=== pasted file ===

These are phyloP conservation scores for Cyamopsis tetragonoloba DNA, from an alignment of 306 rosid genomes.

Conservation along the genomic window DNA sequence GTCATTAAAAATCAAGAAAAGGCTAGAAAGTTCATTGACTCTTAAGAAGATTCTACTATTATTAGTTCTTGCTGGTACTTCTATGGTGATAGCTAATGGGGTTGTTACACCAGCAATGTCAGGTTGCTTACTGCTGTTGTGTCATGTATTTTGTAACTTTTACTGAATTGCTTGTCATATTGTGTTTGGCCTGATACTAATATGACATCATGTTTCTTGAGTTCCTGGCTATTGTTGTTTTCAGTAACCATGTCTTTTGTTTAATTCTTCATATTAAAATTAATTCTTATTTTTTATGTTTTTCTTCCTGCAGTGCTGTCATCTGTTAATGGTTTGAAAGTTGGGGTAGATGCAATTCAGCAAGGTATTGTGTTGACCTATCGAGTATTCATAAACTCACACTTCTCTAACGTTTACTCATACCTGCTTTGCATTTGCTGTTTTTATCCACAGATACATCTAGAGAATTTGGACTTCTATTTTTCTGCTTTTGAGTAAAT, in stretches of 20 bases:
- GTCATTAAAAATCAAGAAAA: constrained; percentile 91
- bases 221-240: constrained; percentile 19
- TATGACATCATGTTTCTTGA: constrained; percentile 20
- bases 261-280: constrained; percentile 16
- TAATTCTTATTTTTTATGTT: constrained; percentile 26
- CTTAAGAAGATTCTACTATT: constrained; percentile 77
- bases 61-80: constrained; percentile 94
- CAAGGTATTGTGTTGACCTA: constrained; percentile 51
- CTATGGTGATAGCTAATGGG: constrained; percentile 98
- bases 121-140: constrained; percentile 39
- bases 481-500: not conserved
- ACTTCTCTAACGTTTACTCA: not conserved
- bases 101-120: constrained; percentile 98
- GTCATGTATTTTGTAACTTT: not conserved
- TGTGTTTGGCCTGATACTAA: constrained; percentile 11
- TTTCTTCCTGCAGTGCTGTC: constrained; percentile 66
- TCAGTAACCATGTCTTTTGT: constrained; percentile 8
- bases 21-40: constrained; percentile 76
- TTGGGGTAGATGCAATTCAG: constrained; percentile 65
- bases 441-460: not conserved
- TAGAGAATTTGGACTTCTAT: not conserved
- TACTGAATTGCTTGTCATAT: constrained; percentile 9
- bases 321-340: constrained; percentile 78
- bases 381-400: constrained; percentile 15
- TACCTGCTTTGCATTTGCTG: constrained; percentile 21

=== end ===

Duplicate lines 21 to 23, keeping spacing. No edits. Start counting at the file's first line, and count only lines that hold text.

- TTGGGGTAGATGCAATTCAG: constrained; percentile 65
- bases 441-460: not conserved
- TAGAGAATTTGGACTTCTAT: not conserved